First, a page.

International Relations Director for the Conference of European Rabbis in Brussels, Philip Carmel, points out that the upper house might still reject the bill. “We believe the Dutch parliament and people, who have a history of tolerance, will see sense and make the right decision.”


full article:


www.shalomlife.com/news/15472/dutch-parl...

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7 years ago  ::  Jun 28, 2011 - 5:10PM #2
jane2
Posts: 14,295

Jun 28, 2011 -- 4:09PM, rocketjsquirell wrote:


So much for the idea that the Netherlands is still a liberal democracy. The dirty underside of European hate politics is exposed in ritual slaughter ban.

This is not an animal rights move - that would be a ban on slaughter. This is anti-muslim and anti-semitic. Interested people should review the studies done by Temple Grandin, Colorado State University Professer and animal activist, as well as the various studies concerning the extra pain inflicted on animals by stunning before slaughter.  


I know we have been here before, but it is time to wake up to reality. Europe is reverting to type.


Dutch Parliament Bans Religious Animal Slaughter


Netherlands passes bill to ban ritual slaughter for kosher and halal meats.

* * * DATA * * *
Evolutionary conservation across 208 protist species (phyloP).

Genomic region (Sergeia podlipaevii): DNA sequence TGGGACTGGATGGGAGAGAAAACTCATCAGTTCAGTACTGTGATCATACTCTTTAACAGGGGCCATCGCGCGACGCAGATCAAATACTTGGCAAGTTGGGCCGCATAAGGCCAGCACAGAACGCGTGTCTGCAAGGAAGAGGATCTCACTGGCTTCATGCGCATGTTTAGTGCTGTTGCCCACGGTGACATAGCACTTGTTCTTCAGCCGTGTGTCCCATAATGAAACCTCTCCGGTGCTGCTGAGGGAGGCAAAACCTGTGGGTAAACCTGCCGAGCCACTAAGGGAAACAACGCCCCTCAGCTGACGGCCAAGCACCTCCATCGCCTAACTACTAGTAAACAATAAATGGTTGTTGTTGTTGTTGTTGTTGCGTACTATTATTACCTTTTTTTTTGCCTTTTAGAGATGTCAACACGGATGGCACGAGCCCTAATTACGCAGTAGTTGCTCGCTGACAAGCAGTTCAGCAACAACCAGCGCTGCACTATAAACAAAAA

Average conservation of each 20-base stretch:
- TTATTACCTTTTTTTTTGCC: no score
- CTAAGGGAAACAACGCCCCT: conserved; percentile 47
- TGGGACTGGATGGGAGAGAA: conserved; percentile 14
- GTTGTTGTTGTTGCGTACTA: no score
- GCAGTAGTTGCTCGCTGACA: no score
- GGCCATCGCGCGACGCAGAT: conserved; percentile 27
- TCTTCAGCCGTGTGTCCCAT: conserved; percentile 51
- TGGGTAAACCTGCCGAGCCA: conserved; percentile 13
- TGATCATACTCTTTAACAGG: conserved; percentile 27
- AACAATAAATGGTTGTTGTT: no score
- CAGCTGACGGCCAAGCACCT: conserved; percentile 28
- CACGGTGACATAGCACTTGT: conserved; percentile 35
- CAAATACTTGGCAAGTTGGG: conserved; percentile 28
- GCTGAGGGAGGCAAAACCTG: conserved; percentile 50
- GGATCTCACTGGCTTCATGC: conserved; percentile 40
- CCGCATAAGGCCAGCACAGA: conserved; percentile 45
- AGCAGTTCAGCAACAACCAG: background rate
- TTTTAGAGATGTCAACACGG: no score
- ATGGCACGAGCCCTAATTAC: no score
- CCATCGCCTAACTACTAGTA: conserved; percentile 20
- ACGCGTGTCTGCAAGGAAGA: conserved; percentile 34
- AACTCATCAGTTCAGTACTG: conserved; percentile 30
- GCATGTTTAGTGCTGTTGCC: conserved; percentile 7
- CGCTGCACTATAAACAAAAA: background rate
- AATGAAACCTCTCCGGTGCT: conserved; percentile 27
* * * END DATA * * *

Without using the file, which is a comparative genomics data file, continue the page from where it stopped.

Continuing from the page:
By: Ashely Baylen
Published: June 28th, 2011


. . .

The Animal Rights Party, the first of it’s kind in Europe to win seats in parliament, passed the bill with an astounding 116-30 in the lower house of parliament. In order for the ruling to become a law, the bill must also pass within the upper house.


The bill stipulates that animals must be stunned before being killed. This practice is contrary to both kosher and halal laws that require livestock to be conscious at the time of slaughter.


. . .


 The Muslim and Jewish communities of the Netherlands’ have come together in an effort to prevent this bill from passing. They are fighting for their respective religious freedoms, and believe this proposed law to be a violation.


“The very fact that there is a discussion about this is very painful for the Jewish community,” says Netherland Chief Rabbi Binyomin Jacobs. “Those who survived the war remember the very first law made by the Germans in Holland was the banning of schechita or the Jewish way of slaughtering animals.” (emphasis added)


. . .